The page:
More social workers could be embedded in universal services if a suggestion in Professor Eileen Munro’s latest report is taken up by government.
In the second instalment of her child protection review, published today, Munro supported the idea, which is already in place in some local authorities, as a means of empowering universal services in early intervention work and reducing the number of referrals to children’s social care.
The report said this system created better links between practitioners and better coverage for vulnerable children’s needs.
“This approach allows professionals and practitioners to have access to social work expertise, helping them to make better use of their closer knowledge and engagements with the child and family,” the report said.
“More specifically, the professional anxiety that exists in trying to understand the severity of their concerns about a child is lessened. This [reduction] seems to come from the provision of social work expertise to talk through concerns before a formal assessment or referral is made.”
The report highlighted evidence that the system cuts the number of inappropriate referrals to children’s social care.
Hammersmith and Fulham Council, is one of the local authorities that is already planning to implement the idea.
Under proposals discussed by the council’s cabinet on 10 January, children’s services could be divided between four teams, made up of three multi-agency agency teams, including social workers, to handle lower-risk cases and one specialist child protection team made up of social workers and health visitors.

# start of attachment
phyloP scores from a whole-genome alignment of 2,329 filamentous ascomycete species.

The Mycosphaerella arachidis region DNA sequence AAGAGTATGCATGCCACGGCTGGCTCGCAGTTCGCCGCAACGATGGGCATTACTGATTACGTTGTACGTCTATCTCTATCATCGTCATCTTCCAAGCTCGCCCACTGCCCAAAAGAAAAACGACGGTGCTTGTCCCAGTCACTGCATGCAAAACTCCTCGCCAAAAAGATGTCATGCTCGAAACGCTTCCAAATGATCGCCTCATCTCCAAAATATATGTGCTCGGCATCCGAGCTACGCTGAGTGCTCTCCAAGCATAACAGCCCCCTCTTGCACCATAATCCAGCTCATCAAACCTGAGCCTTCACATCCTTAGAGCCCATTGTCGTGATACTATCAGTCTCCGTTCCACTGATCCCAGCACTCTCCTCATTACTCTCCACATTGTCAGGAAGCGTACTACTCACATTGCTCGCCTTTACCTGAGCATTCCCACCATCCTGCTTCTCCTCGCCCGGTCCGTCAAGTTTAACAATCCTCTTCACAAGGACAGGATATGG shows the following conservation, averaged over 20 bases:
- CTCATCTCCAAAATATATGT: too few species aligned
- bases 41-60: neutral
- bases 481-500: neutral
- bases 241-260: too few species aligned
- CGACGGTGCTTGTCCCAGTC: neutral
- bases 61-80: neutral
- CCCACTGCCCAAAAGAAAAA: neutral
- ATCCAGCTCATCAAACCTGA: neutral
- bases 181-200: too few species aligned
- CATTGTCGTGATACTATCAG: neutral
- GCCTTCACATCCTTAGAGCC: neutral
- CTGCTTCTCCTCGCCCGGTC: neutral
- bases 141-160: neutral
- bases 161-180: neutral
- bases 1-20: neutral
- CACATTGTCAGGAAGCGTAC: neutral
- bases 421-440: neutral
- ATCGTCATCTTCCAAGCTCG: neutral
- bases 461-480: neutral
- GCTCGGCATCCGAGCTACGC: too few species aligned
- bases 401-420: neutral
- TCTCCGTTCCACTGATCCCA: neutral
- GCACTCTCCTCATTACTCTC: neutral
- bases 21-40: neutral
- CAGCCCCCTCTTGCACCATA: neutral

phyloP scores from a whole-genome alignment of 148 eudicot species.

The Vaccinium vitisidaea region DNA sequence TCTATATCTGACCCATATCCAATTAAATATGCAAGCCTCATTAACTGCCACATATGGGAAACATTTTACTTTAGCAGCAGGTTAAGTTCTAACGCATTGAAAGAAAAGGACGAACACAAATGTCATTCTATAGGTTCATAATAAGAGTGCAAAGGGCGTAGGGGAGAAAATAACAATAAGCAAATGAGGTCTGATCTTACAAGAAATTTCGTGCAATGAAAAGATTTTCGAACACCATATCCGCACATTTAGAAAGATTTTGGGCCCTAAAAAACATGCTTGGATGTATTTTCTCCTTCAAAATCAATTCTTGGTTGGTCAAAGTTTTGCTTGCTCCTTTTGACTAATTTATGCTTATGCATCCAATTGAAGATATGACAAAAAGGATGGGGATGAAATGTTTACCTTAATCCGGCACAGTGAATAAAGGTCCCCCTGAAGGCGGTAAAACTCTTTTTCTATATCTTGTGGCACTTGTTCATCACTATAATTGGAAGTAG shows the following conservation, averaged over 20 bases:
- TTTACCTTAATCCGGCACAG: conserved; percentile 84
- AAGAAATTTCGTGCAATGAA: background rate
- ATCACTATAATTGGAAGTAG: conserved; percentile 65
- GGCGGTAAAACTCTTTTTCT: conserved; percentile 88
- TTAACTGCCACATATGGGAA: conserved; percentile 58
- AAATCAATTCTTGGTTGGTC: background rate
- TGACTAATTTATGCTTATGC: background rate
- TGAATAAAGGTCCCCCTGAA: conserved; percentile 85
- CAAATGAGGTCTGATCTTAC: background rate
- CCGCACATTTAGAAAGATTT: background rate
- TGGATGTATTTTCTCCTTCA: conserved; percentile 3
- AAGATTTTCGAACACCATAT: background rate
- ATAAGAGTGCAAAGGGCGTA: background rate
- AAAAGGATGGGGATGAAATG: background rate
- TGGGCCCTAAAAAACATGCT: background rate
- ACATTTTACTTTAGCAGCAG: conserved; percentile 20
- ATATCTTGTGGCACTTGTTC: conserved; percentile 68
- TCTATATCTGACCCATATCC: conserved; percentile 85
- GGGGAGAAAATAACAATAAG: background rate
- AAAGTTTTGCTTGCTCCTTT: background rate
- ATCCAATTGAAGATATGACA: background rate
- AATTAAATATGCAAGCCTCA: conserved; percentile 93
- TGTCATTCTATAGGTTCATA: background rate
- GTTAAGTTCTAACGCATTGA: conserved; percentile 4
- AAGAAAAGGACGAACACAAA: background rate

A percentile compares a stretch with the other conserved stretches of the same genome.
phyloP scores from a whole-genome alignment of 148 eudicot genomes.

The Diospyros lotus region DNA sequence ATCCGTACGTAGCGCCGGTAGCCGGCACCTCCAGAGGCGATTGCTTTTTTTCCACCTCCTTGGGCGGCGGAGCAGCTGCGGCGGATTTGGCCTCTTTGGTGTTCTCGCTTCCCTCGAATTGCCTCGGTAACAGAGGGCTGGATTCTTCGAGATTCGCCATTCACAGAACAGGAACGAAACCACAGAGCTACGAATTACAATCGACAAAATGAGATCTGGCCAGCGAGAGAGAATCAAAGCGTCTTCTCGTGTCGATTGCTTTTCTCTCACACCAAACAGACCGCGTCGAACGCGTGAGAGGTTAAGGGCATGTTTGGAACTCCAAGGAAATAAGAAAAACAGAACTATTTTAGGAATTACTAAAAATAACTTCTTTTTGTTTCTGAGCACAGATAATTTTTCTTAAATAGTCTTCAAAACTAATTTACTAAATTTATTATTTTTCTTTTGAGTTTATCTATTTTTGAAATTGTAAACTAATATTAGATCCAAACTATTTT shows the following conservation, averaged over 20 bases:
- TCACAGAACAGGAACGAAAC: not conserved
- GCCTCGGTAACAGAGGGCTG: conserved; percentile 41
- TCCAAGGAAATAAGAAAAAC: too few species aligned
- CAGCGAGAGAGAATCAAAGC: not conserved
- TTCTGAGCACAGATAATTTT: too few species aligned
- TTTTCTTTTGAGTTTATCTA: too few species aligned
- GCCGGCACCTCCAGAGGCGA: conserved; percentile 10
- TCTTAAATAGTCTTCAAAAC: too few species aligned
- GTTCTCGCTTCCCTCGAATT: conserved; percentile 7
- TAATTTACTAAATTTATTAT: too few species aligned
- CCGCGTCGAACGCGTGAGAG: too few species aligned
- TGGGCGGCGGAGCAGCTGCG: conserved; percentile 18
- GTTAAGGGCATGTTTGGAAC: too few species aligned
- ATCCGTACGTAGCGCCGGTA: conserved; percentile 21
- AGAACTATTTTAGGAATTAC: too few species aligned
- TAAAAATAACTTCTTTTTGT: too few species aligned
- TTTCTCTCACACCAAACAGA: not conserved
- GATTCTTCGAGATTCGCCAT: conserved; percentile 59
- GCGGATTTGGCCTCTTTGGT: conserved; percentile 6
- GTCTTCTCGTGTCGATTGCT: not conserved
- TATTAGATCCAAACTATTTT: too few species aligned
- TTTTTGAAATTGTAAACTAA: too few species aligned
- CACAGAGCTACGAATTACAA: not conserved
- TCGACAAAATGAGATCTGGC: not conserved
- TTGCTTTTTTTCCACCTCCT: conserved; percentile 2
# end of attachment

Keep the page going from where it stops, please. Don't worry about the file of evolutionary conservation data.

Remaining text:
The cabinet document on the proposal said direct savings from the restructure would be £3.2m, with indirect benefits accruing through expected reductions in the number of looked after children.
Munro has suggested in her report that funding for these multi-agency teams could be shared among the agencies involved, as each agency would benefit.
This is one of several suggestions in Munro’s report that aims to take some of the pressure off children’s social services departments.
Munro has also emphasised the importance of roles such as named and designated health professionals or schools leads for safeguarding, saying they have an important part to play in the child protection system.
Munro said a greater emphasis on universal services would also decrease the number of children suffering because their cases fall just short of child protection thresholds.
“With this level of unmet need, the contribution of universal services and services targeted on high-risk groups is even more important, since they may reach children whose maltreatment has not yet been brought to the attention of children’s social care, or whose situation does not meet the threshold for statutory intervention,” the report said.
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